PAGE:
Sutton recounts the 1954-55 mountaineering expedition to South Georgia, its successes with some peaks and failure with others. Definitely a low-budget affair shipped on a whaling vessel and then used the gaol of a disused whaling station when not out climbing. Engagingly written though hardly over-dramatic.
p. 32: Our library of nearly a hundred books graced various shelves, and others [cells] carried the domestic crockery.
p. 186 at Stromness Villa: Our room was furnished with several austere chairs and tables, a bed, an empty bookcase, and the walls were adorned by two aged pictures showing exquisite sculpturings of nude women.
p. 208: I sometimes wondered what brought such diverse people to South Georgia. Some came in search of adventure…. Others south escape from a mundane way of life, unhappy surroundings, national service, boredom. Gwyll Owen, from the Welsh valleys, said, ‘I’m bored.’ ‘Oh, go to the Antarctic,’ said an exasperated friend. ‘I will,’ replied Owen, and months later joined the F.I.D.S. staff on Signy Island. Cockney-accented Bill Mayles just liked the life. After the war he came south to work on the development scheme in the Falkland Islands and had stayed there ever since. ‘It’s the money,’ said Danny, a Glaswegian, but Danny is an institution….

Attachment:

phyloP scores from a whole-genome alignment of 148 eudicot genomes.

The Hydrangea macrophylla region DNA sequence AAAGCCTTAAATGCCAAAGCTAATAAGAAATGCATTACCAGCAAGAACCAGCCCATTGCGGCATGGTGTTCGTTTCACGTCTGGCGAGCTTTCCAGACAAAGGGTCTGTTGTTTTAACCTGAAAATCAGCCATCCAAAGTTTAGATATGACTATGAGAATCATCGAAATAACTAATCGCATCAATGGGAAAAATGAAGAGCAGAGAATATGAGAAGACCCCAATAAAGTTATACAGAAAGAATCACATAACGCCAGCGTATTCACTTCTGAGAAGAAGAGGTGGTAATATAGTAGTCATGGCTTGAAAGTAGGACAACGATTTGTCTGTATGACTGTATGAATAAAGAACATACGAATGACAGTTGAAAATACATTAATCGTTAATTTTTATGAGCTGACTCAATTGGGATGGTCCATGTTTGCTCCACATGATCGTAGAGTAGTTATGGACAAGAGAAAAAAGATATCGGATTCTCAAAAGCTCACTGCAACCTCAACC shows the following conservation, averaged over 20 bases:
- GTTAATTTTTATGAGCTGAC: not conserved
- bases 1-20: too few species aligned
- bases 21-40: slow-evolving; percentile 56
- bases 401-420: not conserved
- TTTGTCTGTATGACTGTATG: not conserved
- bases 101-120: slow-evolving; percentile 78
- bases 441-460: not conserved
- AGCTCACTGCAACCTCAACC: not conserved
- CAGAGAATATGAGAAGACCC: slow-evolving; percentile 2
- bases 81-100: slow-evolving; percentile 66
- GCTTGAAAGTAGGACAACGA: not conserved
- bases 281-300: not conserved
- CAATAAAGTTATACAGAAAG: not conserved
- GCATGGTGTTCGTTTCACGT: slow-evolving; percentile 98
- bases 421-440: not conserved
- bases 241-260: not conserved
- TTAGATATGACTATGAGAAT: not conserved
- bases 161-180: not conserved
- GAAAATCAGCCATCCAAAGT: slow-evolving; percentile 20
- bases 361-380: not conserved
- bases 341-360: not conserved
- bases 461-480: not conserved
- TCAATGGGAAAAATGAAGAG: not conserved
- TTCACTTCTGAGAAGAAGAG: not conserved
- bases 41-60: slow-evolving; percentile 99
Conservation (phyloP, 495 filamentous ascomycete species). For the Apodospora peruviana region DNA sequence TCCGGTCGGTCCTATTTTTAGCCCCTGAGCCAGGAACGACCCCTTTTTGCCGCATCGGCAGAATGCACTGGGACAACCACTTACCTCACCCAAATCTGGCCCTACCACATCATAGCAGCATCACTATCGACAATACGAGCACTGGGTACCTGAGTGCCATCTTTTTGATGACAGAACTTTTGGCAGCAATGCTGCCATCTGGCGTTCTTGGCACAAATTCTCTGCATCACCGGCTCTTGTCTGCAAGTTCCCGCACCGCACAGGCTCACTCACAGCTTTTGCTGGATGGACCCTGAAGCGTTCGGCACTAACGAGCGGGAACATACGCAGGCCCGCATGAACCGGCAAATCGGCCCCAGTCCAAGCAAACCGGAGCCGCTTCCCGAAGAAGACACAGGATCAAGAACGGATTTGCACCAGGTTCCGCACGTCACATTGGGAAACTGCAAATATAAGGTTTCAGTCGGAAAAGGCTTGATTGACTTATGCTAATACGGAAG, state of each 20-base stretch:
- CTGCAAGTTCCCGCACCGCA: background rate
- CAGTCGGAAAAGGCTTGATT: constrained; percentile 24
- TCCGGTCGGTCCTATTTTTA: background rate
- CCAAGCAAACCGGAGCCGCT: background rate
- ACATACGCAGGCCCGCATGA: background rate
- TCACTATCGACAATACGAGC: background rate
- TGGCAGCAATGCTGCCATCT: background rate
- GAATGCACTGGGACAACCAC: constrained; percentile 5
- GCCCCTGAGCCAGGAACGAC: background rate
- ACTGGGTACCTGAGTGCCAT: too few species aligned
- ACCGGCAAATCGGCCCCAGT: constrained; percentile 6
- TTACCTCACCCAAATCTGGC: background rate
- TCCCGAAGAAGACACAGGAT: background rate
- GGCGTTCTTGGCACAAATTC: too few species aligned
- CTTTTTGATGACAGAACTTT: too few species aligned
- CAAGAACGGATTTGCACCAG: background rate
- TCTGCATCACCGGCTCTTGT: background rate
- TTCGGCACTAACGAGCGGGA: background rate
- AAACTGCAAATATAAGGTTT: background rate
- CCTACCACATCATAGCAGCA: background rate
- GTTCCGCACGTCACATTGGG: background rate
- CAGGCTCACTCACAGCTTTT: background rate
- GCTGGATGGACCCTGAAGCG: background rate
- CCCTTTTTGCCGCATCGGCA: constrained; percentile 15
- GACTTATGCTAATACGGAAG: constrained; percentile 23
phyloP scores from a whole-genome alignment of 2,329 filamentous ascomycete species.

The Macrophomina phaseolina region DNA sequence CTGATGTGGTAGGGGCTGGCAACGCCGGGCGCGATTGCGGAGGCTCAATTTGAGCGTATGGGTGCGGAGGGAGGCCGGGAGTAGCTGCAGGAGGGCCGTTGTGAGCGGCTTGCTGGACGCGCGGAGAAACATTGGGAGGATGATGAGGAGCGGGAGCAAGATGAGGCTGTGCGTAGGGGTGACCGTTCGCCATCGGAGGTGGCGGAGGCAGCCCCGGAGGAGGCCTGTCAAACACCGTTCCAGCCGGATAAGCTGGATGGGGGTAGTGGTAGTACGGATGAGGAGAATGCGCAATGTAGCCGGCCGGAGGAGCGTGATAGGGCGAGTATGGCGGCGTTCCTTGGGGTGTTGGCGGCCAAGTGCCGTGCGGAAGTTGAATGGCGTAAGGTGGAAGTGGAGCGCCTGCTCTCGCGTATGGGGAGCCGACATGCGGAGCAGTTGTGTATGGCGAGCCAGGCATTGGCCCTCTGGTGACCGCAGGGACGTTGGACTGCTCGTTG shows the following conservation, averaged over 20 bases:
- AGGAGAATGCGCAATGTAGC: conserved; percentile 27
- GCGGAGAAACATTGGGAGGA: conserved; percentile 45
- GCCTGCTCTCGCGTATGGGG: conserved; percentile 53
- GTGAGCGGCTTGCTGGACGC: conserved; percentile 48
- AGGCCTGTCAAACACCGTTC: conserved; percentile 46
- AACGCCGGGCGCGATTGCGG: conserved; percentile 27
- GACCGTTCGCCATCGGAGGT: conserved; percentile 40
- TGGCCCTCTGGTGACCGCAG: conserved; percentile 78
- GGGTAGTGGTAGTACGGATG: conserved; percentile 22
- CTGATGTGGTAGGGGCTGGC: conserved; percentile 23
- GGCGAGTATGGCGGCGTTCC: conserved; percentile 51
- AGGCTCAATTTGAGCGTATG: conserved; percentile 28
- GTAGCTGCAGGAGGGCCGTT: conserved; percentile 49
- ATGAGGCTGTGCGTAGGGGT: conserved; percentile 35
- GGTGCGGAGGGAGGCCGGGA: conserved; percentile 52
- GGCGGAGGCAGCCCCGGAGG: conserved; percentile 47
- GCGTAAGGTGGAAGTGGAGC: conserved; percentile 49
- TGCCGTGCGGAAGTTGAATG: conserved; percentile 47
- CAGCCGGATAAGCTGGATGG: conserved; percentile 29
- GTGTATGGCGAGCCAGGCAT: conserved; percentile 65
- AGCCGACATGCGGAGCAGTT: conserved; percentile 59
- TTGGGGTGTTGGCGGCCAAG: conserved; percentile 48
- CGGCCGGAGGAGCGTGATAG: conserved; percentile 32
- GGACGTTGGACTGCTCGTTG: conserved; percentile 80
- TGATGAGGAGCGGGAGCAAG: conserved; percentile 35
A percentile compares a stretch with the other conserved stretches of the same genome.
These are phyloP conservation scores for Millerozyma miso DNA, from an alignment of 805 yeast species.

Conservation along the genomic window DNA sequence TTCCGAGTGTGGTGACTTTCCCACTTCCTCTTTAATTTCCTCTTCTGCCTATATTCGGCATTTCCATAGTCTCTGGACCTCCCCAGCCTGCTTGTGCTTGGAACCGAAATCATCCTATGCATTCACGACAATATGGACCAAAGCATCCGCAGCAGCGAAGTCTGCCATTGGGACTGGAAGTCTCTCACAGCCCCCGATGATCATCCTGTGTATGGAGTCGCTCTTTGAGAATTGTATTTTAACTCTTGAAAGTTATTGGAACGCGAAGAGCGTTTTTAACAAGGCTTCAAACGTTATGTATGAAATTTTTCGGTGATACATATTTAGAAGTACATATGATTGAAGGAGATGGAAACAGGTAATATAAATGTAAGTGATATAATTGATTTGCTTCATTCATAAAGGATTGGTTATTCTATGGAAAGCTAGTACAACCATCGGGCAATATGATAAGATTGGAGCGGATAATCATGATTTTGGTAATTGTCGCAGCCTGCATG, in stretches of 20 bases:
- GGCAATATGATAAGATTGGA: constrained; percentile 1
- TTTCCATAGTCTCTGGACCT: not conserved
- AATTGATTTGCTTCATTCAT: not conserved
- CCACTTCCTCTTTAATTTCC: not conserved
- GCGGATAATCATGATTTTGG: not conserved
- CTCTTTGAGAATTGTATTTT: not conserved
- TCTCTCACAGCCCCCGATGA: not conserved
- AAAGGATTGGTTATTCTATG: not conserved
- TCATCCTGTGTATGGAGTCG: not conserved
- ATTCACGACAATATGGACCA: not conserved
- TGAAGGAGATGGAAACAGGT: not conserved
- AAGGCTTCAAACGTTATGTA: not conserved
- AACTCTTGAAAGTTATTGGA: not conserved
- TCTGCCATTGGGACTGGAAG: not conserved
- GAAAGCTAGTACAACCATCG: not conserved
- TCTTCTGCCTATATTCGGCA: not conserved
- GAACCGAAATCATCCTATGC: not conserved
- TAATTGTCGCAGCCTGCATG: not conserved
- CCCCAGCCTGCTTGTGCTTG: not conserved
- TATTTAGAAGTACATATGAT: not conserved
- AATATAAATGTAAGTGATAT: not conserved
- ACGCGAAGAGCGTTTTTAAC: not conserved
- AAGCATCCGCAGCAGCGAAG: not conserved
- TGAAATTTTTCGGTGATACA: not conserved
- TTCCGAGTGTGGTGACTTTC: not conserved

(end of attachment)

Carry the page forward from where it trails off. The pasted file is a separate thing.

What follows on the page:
p. 209: The gaol had its share of such visitors, including loquacious Doctor Burian, Hans Kristoffersen and others. Books and magazines were eagerly sought after, and every scrap of literature, whether lurid novel or magazine advertisement, held its interest. Photography also was popular, and Discovery House catered for both interests with a library and a dark-room.
p. 219, Appendix II, Acknowledgments, indicates W. H. Smith & Son, Ltd.’s donation of books to the expedition.